All Over The Map: When the numbers came up for the Seattle waterfront
In the middle of World War II – 77 years ago this week – the Port of Seattle re-numbered all the wharves and piers on the city’s busy wartime waterfront.
While those numbers on the piers, such as long-gone Pier 48 where Northwest Bookfest was held in the 1990s, or Ivar’s iconic home at Pier 54, can feel even to locals like they’ve been attached to those places since the dawn of time, they do only date back to May 1, 1944.
That was when a new system was adopted, with numbers from 24 to 91 applied to wharves, docks, and piers from south to north along what is sometimes still called the Central Waterfront. The numbers replaced what had been something of a hodgepodge of structures jutting out over the water and named for the businesses that owned or operated them – such as Whiz Fish Products, or Isaacson Iron Works, or Leslie Salt Company – or for the adjacent city street – like the Bell Street Terminal, which still retains most of that name, even though it also became “Pier 66” nearly 80 years ago. This random mix of business and street names probably wasn’t an ideal way to organize a busy center that residents and visitors counted on for commerce and passenger travel.
A Port of Seattle map published in 1918 shows the names of most of the old wharves and piers, and it’s a fun list of old Seattle companies and steamship lines from a time when the waterfront was all business. The 1918 map also shows that there was an earlier series of numbered piers in the middle of the Central Waterfront (which must have only added to the confusion). Other sub-numbering systems existed in 1918, too, such as Pacific Steamship’s four piers, lettered A through D (which in 1941 became Piers 49 through 46, in reverse order). A similar arrangement was created in the early years of World War II, when the military had four piers serving as the Seattle Port of Embarkation – for transporting soldiers and sailors. Those piers, also lettered A through D, became Piers 36 through 39.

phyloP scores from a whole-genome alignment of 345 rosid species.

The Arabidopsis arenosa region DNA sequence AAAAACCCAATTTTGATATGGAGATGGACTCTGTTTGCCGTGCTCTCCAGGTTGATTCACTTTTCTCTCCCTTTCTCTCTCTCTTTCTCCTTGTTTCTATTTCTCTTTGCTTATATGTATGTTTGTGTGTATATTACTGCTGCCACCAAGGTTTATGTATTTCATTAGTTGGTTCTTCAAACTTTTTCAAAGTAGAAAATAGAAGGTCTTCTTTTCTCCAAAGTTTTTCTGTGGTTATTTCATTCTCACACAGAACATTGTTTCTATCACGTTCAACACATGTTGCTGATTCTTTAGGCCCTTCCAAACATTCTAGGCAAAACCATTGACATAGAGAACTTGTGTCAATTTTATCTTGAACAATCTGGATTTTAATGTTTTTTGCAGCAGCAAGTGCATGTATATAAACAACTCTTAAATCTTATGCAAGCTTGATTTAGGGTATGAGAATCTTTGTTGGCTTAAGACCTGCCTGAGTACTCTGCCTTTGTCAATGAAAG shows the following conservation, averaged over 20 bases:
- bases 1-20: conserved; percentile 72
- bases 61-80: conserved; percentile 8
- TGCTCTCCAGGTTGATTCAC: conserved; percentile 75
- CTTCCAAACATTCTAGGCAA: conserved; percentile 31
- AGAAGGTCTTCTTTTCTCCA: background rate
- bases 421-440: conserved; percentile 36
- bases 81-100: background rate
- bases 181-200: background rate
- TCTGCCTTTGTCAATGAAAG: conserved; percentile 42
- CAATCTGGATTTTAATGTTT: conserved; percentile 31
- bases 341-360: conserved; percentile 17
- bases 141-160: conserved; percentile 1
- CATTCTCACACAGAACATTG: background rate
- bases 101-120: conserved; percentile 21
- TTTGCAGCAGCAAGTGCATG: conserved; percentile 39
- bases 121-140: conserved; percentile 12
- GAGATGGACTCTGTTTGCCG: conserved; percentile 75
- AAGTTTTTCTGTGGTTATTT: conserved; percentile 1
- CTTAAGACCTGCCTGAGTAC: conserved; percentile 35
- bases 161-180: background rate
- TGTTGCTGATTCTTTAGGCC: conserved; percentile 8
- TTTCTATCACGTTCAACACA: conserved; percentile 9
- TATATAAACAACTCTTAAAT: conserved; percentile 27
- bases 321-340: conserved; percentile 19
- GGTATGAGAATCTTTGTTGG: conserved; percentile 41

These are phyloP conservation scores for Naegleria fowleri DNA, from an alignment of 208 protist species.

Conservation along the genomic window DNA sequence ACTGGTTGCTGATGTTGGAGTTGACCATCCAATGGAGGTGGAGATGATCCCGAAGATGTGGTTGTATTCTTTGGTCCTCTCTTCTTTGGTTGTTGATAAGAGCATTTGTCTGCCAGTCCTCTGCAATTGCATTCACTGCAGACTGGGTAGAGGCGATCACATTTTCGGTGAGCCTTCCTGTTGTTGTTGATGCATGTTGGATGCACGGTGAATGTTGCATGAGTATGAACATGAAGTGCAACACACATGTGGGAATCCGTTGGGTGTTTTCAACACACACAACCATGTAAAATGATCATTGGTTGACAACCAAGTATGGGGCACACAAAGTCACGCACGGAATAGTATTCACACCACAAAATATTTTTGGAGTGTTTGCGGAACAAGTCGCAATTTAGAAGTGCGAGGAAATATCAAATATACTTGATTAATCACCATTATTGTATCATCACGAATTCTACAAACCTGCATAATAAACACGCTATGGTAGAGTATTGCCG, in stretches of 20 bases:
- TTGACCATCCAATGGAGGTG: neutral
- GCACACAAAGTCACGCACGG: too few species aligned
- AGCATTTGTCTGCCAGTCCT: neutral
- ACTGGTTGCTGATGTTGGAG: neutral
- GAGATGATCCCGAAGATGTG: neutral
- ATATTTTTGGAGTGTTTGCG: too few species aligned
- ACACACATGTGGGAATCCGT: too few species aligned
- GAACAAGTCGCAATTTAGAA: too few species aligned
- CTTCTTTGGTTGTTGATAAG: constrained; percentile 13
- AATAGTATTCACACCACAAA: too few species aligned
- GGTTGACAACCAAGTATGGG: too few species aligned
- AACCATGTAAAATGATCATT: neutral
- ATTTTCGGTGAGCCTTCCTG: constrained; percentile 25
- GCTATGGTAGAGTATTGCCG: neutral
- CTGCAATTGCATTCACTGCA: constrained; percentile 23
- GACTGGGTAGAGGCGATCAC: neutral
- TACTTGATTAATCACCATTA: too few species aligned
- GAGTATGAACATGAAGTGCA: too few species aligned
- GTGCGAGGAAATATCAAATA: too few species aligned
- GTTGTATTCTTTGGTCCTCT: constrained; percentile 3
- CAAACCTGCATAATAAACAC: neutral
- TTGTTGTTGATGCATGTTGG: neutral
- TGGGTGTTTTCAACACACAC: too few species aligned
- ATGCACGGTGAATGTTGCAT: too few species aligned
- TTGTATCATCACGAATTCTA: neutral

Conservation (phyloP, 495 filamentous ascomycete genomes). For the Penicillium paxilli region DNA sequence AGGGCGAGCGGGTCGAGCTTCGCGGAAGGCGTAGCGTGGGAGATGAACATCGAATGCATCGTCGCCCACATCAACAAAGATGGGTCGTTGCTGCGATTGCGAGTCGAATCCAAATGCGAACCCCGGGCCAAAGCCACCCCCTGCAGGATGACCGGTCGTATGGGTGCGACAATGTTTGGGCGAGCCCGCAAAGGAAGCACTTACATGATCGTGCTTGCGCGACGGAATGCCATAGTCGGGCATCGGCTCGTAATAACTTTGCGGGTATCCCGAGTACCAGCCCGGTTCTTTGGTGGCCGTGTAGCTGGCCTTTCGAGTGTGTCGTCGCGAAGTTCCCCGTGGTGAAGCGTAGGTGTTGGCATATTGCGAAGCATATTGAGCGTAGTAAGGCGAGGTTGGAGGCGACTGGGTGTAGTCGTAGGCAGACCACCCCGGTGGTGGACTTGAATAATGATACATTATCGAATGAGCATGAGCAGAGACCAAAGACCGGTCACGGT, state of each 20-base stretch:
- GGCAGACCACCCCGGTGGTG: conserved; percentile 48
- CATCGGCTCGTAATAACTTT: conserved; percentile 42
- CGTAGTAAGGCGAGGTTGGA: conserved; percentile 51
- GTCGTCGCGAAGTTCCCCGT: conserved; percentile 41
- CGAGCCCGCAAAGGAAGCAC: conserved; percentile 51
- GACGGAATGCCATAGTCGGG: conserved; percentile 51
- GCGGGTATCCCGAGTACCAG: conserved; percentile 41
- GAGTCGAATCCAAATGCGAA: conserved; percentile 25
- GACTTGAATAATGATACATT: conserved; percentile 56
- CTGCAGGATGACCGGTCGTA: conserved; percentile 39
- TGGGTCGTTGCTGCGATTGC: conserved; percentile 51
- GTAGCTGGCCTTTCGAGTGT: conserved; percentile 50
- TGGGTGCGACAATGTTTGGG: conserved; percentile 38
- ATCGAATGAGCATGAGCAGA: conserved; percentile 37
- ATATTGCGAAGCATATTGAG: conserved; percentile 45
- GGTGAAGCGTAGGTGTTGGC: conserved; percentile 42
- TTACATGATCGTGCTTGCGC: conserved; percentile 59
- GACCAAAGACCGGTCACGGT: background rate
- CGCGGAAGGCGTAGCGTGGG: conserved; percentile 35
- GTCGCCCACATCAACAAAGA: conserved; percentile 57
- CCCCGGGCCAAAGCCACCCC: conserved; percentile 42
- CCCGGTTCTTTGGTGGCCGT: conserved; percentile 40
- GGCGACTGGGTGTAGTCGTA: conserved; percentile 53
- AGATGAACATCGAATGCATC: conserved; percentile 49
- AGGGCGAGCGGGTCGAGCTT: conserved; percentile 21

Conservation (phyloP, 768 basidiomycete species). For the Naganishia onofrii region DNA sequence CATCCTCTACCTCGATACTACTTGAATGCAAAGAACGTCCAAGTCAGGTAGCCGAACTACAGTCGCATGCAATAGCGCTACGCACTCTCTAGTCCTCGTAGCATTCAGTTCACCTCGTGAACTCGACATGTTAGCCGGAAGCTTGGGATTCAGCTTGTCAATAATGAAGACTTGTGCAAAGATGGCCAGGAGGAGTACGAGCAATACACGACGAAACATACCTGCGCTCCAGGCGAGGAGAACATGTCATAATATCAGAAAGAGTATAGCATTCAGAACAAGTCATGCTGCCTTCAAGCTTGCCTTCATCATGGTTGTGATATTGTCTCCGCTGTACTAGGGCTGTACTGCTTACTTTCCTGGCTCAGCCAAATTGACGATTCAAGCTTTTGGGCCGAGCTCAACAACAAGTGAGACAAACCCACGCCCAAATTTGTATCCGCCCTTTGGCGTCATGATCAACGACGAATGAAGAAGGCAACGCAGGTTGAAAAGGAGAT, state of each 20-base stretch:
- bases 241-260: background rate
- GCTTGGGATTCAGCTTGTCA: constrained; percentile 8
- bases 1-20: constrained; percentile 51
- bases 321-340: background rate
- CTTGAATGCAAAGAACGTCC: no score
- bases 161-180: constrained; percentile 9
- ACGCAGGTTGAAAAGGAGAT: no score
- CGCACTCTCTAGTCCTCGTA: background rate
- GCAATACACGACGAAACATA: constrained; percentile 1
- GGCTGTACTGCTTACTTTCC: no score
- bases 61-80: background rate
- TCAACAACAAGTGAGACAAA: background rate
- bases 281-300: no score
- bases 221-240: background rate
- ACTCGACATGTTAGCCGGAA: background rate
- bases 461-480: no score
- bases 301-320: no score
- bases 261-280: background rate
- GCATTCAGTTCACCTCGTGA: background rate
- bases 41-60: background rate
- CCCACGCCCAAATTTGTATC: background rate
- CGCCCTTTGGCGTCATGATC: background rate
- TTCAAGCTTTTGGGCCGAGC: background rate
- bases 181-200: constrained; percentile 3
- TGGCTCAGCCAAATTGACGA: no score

In the 1944 system, numbers below 24 were reserved for the Duwamish Waterway and West Seattle – and the Port of Seattle eventually did use most of those. The numbered piers at the mouth of the river curl around Harbor Island in counter-clockwise direction and then reverse direction moving west – all the way down to Pier 2. Numbers above 91 were reserved for the Lake Washington Ship Canal, Lake Union and Lake Washington, but it appears that no piers were ever numbered this (or any other way) in those places.
The Port of Seattle as a public entity was created in 1911, and it took decades for them to purchase and gain control of what had been railroad and steamship company-owned docks on Elliott Bay. In earlier decades, and going back to the mid-19th century, Seattle’s waterfront was the center of the city’s growth, and the place where Indigenous people, settlers, military, business and labor often struggled over how the modern city would gradually take shape. It was at times a chaotic place that quickly reflected, perhaps more than any part of the region, the cycles of economic boom and bust of those years – from gold rushes to wartime to financial panic and back again.
It’s no surprise that the new numbering system came during World War II, when the waterfront was booming again after the Great Depression, and tons of military supplies and thousands of soldiers and sailors were moving through Seattle. Newspaper accounts from the time indicate that the military – who essentially controlled the harbor during the war – saw the need to make the pier system easier to navigate and also had the authority to make the change with a minimum of public process. Those same newspaper accounts say that the move was approved by business owners, railroads, and most steamship operators, though Alaska Steamship Company objected to the renumbering of their piers – Pier 1 and Pier 2 – to the far less important sounding Pier 50 and Pier 51.
Subsequent newspaper clippings seem to indicate that the new numbers had caught on, at least in official circles, by the late 1940s. However, chances are that there were probably some crusty old sea dogs who never stopped calling their favorite spots the Grand Trunk Pacific Wharf, or the Dodwell Wharf, or the Union Pacific Dock – or maybe even just good ol’ Pier 1 and Pier 2.
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